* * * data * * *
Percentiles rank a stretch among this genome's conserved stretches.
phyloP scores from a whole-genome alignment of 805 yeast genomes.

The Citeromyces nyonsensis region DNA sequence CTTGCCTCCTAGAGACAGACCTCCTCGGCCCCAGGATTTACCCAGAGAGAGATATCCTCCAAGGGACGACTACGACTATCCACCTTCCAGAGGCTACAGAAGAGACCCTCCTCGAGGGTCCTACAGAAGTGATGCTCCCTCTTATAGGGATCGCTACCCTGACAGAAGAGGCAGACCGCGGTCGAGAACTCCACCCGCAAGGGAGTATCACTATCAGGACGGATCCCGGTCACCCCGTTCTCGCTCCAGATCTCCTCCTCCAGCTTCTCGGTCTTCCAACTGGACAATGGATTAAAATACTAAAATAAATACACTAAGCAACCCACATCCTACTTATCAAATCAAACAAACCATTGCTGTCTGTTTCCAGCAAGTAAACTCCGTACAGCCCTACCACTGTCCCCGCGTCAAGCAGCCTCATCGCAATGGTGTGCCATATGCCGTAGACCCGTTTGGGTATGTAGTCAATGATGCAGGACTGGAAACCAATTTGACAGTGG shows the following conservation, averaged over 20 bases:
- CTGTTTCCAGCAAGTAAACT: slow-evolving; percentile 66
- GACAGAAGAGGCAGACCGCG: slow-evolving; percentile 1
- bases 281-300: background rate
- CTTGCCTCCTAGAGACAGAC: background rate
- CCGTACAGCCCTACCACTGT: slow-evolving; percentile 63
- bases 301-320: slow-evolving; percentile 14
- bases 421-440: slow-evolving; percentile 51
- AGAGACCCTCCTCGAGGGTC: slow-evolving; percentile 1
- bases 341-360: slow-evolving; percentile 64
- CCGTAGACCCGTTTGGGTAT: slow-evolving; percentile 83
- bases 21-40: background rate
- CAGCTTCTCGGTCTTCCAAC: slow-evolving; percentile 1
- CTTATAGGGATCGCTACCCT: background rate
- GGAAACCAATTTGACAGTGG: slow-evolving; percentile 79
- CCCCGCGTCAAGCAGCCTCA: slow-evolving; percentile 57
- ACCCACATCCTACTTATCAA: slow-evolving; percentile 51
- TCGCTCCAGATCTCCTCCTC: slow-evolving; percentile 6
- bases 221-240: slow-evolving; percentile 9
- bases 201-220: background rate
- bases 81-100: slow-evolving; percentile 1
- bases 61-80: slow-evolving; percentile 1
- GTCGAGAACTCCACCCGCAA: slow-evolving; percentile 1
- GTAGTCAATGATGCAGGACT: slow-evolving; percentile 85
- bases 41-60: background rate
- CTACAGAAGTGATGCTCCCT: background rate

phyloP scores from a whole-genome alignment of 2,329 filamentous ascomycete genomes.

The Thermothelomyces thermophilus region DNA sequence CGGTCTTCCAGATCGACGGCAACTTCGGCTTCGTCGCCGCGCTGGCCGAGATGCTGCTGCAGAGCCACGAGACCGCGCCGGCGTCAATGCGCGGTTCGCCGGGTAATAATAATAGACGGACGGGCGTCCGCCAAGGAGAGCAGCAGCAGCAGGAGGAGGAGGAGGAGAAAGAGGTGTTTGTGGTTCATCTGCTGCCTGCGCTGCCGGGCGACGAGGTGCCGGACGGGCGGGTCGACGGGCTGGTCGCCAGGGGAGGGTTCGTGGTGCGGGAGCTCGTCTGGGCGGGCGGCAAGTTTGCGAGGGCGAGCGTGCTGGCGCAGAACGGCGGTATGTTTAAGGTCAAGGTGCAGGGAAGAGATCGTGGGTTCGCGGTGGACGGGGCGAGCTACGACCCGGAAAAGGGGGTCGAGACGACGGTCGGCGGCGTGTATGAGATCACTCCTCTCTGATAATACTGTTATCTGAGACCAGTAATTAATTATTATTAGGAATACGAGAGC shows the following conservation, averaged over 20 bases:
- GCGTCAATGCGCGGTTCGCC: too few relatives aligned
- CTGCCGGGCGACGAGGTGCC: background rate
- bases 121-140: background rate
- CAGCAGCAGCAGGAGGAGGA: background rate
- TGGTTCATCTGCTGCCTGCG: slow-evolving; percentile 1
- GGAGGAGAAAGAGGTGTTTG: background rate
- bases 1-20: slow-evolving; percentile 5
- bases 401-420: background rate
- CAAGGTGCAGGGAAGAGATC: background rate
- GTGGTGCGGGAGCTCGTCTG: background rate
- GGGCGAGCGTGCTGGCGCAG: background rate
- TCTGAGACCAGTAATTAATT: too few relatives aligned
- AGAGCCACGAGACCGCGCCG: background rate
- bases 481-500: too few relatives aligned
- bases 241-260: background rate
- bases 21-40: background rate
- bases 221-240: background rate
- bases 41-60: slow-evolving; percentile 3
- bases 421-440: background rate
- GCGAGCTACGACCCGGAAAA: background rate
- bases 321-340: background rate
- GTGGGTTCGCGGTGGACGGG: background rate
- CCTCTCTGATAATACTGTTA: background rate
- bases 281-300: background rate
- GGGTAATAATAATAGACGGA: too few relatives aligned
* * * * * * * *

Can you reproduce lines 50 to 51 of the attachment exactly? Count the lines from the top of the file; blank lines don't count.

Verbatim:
- GCGAGCTACGACCCGGAAAA: background rate
- bases 321-340: background rate